Recommendation for good Tree Identification books

Helena2013(7)August 14, 2013

Just bought a house with an established garden containing many trees and shrubs with which I am not familiar.

Can anyone recommend some good identification books (for both deciduous and evergreen trees) that have really good photos or drawings of the foliage characteristics?

For instance there is a large (approx 10') multi-stemmed shrub/small tree with large oval furry/felted and veined leaves, just coming into flower now in mid August. Terminal clusters of small white star-shaped flowers with yellow anthers. No fragrance. My first guess would be a viburnum but are there any viburnums that flower this late? or with fuzzy leaves??

I am also hopeless with conifers/evergreens and there are a LOT of those. :-/

Book suggestions please? Thanks! :-)

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ken_adrian Adrian MI cold Z5

for trees .... all you need to do.. is post a few pix here.. or in the name that plant forum.. and you will get all the IDs you want or need ...

pics of leaf.. trunk ... and tree ... out to do it ..

if you insist on a book.. you might tell us where you are ...

you would do the same in the conifer forum.. if by evergreen you mean conifers...

and also the shrub forum if you mean evergreen shrubs ....

as you can see .... the word evergreen.. really isnt very specific at all ..


    Bookmark   August 14, 2013 at 9:11AM
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I am in zone 7 (tri-state area of NY/NJ/CT).

I will take a few photos when I go there later today. I wouldn't dream of posting pics of every tree/shrub that I don't recognize; that would be unfair, I think.

I still would like a book to use for future reference, if you can recommend any. At heart I am a "books person" and like to be able to carry one with me for an on the spot comparison (I do not have a smartphone, nor wireless at the house, nor do I plan to get either).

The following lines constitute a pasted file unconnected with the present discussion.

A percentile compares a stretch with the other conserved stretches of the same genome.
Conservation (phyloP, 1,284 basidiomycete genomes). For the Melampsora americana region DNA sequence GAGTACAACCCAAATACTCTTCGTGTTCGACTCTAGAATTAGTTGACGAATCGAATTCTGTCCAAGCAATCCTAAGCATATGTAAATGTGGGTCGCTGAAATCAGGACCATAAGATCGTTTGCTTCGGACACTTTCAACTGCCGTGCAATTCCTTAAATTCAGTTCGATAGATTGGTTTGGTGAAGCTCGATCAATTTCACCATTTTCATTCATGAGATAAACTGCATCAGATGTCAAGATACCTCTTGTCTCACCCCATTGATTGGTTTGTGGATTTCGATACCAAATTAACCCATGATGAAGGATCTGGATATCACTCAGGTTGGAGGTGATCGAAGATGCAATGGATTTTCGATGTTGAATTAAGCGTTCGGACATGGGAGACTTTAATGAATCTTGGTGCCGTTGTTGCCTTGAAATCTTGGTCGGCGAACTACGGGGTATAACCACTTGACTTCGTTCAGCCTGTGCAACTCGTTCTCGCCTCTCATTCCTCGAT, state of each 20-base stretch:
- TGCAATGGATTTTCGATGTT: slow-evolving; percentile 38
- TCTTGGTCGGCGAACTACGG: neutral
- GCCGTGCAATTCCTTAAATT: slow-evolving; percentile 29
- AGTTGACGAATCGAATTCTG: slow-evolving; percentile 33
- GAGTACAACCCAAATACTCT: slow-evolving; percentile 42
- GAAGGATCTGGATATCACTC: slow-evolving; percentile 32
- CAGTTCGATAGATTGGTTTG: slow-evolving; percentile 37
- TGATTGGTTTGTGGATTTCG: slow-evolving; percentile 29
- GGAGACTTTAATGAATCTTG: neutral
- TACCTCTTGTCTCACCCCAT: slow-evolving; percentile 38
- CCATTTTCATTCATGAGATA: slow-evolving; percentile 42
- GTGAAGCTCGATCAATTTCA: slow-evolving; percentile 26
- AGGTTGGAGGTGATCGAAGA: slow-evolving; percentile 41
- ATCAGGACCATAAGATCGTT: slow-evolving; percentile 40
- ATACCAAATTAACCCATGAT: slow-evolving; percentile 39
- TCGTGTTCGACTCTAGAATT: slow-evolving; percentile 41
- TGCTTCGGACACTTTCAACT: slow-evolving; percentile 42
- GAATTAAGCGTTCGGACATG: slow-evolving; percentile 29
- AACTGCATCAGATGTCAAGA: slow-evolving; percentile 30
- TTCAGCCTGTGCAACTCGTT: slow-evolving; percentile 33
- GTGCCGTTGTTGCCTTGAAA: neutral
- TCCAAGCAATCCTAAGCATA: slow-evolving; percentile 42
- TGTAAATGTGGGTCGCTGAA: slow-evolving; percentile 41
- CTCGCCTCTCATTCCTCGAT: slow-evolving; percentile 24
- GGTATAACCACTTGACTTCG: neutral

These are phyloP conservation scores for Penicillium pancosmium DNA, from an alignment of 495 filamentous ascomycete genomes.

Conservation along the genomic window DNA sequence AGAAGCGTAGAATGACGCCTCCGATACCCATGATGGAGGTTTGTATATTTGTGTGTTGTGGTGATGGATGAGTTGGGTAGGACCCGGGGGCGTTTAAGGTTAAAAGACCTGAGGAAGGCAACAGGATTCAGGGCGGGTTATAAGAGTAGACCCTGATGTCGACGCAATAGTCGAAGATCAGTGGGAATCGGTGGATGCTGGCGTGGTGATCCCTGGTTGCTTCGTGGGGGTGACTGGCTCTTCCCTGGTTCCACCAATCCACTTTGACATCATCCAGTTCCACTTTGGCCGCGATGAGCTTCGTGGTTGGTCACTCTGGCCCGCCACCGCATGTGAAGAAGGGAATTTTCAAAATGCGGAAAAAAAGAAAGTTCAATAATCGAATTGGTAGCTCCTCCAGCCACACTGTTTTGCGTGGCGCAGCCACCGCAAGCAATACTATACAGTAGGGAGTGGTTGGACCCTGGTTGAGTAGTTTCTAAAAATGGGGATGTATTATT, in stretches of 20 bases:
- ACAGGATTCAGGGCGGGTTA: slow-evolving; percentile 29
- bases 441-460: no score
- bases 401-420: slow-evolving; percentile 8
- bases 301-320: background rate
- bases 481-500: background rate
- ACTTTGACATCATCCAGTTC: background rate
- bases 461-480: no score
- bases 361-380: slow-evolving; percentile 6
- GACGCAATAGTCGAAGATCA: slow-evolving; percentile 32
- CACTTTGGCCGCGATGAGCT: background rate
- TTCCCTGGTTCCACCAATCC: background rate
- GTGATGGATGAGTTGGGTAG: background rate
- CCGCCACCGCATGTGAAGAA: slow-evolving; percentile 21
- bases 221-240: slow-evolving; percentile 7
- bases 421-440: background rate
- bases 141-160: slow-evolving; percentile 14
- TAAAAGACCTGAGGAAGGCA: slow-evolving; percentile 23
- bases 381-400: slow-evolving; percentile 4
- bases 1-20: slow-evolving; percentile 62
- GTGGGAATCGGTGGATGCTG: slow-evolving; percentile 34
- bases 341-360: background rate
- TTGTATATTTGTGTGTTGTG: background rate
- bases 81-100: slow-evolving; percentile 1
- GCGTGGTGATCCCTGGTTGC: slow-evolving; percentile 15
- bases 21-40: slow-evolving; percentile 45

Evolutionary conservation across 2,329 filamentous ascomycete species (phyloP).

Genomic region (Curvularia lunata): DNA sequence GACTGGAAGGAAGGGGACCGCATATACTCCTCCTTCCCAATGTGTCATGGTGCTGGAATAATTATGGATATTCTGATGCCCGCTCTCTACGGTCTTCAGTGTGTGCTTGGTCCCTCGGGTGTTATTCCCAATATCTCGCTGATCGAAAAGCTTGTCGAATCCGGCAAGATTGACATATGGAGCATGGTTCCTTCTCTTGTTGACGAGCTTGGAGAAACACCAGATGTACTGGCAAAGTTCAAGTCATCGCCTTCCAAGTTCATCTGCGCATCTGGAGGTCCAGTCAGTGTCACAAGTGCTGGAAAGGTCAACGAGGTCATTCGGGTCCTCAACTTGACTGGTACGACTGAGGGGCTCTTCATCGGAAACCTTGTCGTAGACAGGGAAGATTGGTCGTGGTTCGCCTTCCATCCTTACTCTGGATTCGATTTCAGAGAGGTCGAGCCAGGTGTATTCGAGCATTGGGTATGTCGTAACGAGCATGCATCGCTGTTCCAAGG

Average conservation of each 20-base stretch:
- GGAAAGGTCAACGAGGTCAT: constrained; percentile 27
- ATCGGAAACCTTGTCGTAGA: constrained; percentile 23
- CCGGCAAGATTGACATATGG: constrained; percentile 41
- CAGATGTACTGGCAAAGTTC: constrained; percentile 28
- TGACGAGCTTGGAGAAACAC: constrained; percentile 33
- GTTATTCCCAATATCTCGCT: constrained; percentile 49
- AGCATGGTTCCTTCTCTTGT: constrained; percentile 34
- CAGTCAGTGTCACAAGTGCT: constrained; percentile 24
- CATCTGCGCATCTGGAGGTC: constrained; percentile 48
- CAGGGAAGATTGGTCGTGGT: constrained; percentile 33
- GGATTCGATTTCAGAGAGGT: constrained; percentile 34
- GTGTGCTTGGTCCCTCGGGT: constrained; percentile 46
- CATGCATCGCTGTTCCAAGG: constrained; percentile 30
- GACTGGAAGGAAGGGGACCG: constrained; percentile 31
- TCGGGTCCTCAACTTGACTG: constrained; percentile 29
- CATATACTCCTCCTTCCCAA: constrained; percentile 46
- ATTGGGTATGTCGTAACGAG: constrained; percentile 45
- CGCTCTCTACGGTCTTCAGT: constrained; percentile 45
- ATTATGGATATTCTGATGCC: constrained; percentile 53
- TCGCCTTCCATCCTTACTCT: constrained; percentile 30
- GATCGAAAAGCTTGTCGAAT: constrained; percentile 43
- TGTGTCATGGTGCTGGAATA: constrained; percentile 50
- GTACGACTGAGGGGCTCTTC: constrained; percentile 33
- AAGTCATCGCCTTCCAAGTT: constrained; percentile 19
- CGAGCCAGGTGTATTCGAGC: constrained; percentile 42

Bookmark   August 14, 2013 at 2:47PM
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The good thing about trees is that they don't change so even old books are good:

Trees of New York Field Guide (Field Guides) by Stan Tekiela

A Field Guide to Trees and Shrubs: Northeastern and north-central United States and southeastern and south-centralCanada (Peterson Field Guides)

    Bookmark   August 14, 2013 at 3:24PM
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Hi Helena,
If this is your plant it is Clerodendrum trichotomum
fragrant flowers, malodorous foliage.

    Bookmark   August 14, 2013 at 7:20PM
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Malodorus?? Foliage smells like peanut butter and the tree often goes by the common name of peanut butter tree in addition to harlequin glorybower (and who knows where THAT came from!!).

I've never found a single printed tree resource that was the least bit complete. Dirr's Manual of Woody Plants comes close but unwieldy and outdated. I do like Phillips and Rix Trees of North America, but again, not very complete. Sternberg's Native Trees for NA is just that - natives only ( I miss Guy - anyone heard from him recently?)

I would not think twice about posting on the Name That Plant forum. There are many who are daily posters asking what plant is what and the regulars - like esh above - consider it an exciting and fun challenge to be prompt to respond. Sometimes amazingly prompt!!

    Bookmark   August 14, 2013 at 7:40PM
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Hi sam and gardengategal,

I just posted a photo here:

and will post a couple more as well; thanks so much for the encouragement. :-)

    Bookmark   August 15, 2013 at 6:19PM
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I have many books on trees but the best one by far is the National Wildlife Federation Field Guide to Trees of North America. Kershner, Mathews, Nelson & Spellenberg. The price is great too, just $19.95. I absolutely love this book! You will not be disappointed.

    Bookmark   September 11, 2013 at 3:01AM
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I see you have had it identified on the other forum. Definitely viburnum. I don't know if this book is available in your local stores, but the Sunset Western Garden Book is an invaluable asset. It is intended for the Rocky Mountains and west, but the plant descriptions and photos are really great and with it's detailed climate zone descriptions, you could find something that would parallel your own climate. The book is available on Amazon if not in your local book stores.

    Bookmark   September 11, 2013 at 5:42PM
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